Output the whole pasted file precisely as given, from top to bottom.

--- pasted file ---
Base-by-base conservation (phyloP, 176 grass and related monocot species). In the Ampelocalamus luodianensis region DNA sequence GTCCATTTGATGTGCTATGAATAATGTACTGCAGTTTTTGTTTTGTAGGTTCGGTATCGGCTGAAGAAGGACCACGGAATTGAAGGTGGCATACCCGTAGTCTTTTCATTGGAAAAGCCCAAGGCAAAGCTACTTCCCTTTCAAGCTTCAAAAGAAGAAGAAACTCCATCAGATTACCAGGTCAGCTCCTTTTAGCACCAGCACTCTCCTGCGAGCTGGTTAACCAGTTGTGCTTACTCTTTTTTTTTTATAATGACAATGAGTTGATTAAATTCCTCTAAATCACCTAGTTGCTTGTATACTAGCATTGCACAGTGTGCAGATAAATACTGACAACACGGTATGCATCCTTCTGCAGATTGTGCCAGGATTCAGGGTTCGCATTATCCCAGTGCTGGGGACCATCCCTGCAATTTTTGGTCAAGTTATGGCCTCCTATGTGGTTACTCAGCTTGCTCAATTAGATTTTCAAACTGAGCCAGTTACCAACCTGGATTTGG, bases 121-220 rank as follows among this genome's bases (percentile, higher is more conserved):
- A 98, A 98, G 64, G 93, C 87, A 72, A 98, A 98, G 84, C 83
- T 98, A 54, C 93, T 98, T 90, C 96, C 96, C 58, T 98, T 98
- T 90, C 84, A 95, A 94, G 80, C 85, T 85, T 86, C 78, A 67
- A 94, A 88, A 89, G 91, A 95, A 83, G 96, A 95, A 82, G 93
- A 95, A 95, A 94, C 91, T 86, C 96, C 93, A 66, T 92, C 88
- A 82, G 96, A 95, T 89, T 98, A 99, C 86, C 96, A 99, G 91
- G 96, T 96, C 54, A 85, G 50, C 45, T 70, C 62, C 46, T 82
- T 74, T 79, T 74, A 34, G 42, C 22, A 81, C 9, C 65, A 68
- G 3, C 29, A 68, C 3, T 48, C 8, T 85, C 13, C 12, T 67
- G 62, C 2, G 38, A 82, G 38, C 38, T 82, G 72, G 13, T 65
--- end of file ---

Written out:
Base-by-base conservation (phyloP, 176 grass and related monocot species). In the Ampelocalamus luodianensis region DNA sequence GTCCATTTGATGTGCTATGAATAATGTACTGCAGTTTTTGTTTTGTAGGTTCGGTATCGGCTGAAGAAGGACCACGGAATTGAAGGTGGCATACCCGTAGTCTTTTCATTGGAAAAGCCCAAGGCAAAGCTACTTCCCTTTCAAGCTTCAAAAGAAGAAGAAACTCCATCAGATTACCAGGTCAGCTCCTTTTAGCACCAGCACTCTCCTGCGAGCTGGTTAACCAGTTGTGCTTACTCTTTTTTTTTTATAATGACAATGAGTTGATTAAATTCCTCTAAATCACCTAGTTGCTTGTATACTAGCATTGCACAGTGTGCAGATAAATACTGACAACACGGTATGCATCCTTCTGCAGATTGTGCCAGGATTCAGGGTTCGCATTATCCCAGTGCTGGGGACCATCCCTGCAATTTTTGGTCAAGTTATGGCCTCCTATGTGGTTACTCAGCTTGCTCAATTAGATTTTCAAACTGAGCCAGTTACCAACCTGGATTTGG, bases 121-220 rank as follows among this genome's bases (percentile, higher is more conserved):
- A 98, A 98, G 64, G 93, C 87, A 72, A 98, A 98, G 84, C 83
- T 98, A 54, C 93, T 98, T 90, C 96, C 96, C 58, T 98, T 98
- T 90, C 84, A 95, A 94, G 80, C 85, T 85, T 86, C 78, A 67
- A 94, A 88, A 89, G 91, A 95, A 83, G 96, A 95, A 82, G 93
- A 95, A 95, A 94, C 91, T 86, C 96, C 93, A 66, T 92, C 88
- A 82, G 96, A 95, T 89, T 98, A 99, C 86, C 96, A 99, G 91
- G 96, T 96, C 54, A 85, G 50, C 45, T 70, C 62, C 46, T 82
- T 74, T 79, T 74, A 34, G 42, C 22, A 81, C 9, C 65, A 68
- G 3, C 29, A 68, C 3, T 48, C 8, T 85, C 13, C 12, T 67
- G 62, C 2, G 38, A 82, G 38, C 38, T 82, G 72, G 13, T 65